Owning their own swimming pool is considered by many to be one of the highest marks of luxury. It is pretty much a good way of marking success and material wealth, largely because of how much planning and cost installing a pool brings. That is right, you cannot just dig a hole in the ground, tile it over, fill it with water and call it a pool. There are things you need to do first long before you even strike the earth.
Otherwise, what you’ll wind up installing is not a pool, but an overpriced and rather extravagant duck pond. While they certainly have their place in a garden, they are not nearly as relaxing to dip into on a hot summer’s afternoon. Nor half as hygienic, for that matter.
Choose a Good Site
Think carefully about the position you want the pool to be in, as it will directly affect how much work will be needed to ensure its prepped for installation. For example, if the site chosen is on a slant, then more landscaping will be needed to ensure the pool is level. Otherwise, you’ll end up with all the water draining towards one end. Likewise, the site should be relatively clear of any obstructions, such as large rocks, plants or necessary fixtures (such as power boxes).
Consider the soil carefully, too. You’ll want a strong foundation for your pool to prevent it from shifting over time and cracking, so make sure the soil is sturdy and stable. Avoid areas that are comprised mostly of loose sand, or else be prepared to pay some more for the necessary landscaping.
Check for Underground Hazards
There’s a wealth of things hidden under the earth, where the eyes of men cannot easily see. Some things can be pretty neat, such as old Native American artefacts, buried minerals or even a dinosaur fossil or two. For someone building a pool, though, you are more likely to encounter hidden air pockets, buried boulders, and other such clutter. These need to be located and removed before a pool can build, lest they disrupt installing the pool later on, or worse, cause damage not long into its lifespan.
One of the easiest and most effective ways to locate buried obstacles is to utilise ground-penetrating radar (GPR). These nifty little devices can locate anything from hidden rocks to buried containers all within a designated radius, allowing you to uncover subterranean hazards quickly before they are a bother. They can even be used for environmental surveys to make sure the site is suitable too. Companies such as Wood Inspection Services are fully equipped to perform such surveys and make sure there are no underground utilities to prevent the installation of your new pool.
Check Your Local Building Codes
As well as making sure you can build a pool, you should check to see if you are even allowed to build the pool in the first place. Certain building codes in the area may require fences to be built around the pool and for those fences to be of a certain height, to have a lock, and possess certain other features and measurements. As well as fencing, there may also be laws about the amount of noise produced by a pool and any tax concerns. These issues may also factor into your pool’s insurance.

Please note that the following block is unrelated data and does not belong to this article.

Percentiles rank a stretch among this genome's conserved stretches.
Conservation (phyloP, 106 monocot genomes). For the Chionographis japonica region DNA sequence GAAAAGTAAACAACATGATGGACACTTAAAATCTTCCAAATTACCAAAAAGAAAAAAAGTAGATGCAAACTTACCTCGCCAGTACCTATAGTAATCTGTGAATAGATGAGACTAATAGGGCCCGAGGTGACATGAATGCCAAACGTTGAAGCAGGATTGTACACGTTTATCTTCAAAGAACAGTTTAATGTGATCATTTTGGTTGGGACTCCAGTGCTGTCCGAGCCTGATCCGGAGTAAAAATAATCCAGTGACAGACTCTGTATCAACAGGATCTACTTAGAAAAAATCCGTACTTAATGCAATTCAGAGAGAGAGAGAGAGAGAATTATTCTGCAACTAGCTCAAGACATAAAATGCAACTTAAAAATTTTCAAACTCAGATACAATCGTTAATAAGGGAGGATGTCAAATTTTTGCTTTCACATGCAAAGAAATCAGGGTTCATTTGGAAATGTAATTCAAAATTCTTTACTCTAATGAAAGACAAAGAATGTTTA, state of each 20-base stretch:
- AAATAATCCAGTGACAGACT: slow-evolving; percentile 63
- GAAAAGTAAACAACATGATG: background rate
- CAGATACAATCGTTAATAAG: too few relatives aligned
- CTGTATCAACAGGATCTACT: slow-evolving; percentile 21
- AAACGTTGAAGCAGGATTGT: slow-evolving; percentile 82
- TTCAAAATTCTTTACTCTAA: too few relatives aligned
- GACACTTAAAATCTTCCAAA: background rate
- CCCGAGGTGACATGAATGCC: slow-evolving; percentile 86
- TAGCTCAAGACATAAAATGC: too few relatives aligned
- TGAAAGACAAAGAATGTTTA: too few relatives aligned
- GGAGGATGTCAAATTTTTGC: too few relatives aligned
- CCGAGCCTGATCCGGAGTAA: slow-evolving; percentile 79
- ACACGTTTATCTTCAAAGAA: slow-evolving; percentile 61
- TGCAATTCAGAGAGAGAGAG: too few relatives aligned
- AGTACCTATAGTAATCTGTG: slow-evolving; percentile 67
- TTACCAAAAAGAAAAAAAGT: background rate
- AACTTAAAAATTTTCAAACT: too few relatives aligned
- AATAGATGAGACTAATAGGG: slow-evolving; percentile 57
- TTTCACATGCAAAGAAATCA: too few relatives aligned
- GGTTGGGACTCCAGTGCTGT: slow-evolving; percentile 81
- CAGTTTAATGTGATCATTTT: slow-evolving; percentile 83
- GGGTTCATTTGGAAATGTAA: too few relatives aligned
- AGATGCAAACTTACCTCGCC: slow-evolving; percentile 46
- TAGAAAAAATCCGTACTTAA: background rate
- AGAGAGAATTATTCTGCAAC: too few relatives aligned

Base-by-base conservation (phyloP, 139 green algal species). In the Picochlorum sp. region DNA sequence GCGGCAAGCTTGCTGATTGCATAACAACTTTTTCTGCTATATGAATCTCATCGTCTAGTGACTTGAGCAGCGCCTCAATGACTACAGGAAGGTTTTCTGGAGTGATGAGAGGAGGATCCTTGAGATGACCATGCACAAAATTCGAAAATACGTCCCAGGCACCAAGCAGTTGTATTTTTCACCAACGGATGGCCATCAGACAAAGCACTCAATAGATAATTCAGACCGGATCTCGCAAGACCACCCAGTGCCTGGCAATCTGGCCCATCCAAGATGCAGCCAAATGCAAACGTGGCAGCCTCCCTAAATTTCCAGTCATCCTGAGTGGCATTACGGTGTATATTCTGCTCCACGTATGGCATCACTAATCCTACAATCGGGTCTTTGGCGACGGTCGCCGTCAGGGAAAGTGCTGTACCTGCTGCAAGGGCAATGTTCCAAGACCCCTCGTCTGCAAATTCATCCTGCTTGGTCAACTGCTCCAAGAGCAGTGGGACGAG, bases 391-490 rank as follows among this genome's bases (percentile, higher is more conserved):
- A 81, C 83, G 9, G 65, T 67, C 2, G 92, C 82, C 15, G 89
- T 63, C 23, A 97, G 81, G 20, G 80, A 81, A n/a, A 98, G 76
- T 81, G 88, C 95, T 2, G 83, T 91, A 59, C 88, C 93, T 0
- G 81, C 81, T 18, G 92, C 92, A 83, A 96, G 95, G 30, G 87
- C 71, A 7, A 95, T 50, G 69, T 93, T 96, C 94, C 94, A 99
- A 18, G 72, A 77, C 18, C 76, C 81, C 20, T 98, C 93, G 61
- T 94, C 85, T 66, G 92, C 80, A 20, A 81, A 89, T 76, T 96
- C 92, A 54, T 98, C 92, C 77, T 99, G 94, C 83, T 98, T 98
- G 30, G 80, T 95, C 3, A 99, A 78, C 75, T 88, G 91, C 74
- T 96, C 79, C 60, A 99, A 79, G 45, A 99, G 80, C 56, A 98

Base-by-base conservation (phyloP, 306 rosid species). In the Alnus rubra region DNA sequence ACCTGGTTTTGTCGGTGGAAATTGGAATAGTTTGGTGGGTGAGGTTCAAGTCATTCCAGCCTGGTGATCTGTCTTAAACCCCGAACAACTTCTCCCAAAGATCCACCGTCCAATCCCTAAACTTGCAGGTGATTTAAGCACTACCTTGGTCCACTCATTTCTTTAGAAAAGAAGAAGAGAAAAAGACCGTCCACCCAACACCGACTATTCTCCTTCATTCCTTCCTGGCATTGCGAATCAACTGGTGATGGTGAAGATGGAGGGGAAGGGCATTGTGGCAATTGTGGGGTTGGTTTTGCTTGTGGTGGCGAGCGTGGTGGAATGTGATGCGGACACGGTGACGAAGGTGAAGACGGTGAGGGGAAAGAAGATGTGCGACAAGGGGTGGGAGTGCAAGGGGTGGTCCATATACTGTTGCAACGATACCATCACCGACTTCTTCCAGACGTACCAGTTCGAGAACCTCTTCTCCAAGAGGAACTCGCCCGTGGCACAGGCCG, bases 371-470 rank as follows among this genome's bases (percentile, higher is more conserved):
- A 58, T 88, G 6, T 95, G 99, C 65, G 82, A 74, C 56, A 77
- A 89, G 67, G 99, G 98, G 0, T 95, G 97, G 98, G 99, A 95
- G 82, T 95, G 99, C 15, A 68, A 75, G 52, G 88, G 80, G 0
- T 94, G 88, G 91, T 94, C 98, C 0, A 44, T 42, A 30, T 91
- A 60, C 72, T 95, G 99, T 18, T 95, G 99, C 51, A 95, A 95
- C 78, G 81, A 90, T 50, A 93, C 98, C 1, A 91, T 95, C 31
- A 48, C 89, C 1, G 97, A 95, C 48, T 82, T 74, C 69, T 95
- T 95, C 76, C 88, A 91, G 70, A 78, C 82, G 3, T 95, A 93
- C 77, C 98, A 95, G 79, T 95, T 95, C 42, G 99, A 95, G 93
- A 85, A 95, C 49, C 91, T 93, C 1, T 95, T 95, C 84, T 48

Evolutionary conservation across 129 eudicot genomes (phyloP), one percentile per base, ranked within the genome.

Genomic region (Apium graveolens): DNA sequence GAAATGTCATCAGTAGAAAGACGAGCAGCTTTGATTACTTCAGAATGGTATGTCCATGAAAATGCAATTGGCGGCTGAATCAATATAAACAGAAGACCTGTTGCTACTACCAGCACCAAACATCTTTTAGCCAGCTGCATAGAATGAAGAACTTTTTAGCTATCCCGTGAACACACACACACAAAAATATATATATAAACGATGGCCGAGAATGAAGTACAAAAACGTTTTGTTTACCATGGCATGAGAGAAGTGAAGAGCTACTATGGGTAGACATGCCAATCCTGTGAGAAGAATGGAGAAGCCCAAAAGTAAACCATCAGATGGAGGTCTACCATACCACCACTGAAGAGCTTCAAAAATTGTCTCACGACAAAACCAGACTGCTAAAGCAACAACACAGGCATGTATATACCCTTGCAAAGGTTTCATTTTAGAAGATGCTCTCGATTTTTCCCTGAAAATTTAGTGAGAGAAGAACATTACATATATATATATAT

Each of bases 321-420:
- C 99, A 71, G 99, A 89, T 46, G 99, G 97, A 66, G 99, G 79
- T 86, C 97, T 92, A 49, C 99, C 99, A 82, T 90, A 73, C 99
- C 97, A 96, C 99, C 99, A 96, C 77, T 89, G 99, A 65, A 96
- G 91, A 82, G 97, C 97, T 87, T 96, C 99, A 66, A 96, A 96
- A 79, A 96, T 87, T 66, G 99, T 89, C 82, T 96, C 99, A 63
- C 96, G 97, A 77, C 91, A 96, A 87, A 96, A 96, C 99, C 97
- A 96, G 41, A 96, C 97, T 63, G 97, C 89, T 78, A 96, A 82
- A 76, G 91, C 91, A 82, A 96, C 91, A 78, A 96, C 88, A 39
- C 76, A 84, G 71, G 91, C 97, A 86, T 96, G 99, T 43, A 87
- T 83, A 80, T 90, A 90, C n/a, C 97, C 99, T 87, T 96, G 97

Consider Long-Term Costs
It is tempting, when looking at the costs of installing a pool, to only think about the upfront costs of installation. Such temptation is highly short-sighted. There’s more to owning a pool than the initial payment. Once the pool is installed, you’ll also need to pay for its maintenance, its cleaning, and any additional taxes that the pool may accrue. There’s also the occasional payments you may need to make for emergency occurrences, such as draining it when a pump or filter breaks.
Make sure you can afford the cost of ownership before buying a pool. Once it’s installed, it is very hard to get rid of if you find it is more of a drain on your budget than you realised. You can save money by installing more efficient systems into your pool. For example, pumps and heaters can be installed to run on solar power. Not only is this good for the environment, but it saves on energy costs.
If you want water features, such as jets, waterfalls or bubbles, it is best to install them during initial construction, not afterwards. Doing so after the pool’s installation will be trickier, assuming it is not impossible, and carry far greater costs. The entire pool may even need to be refitted.
The writer, Christian Mills, is a blogger who focuses on home improvement topics, and writes about the many ways to turn a simple place to sleep into your own private and exclusive resort. If you wish to learn more about Christian you can visit his profile on Google+.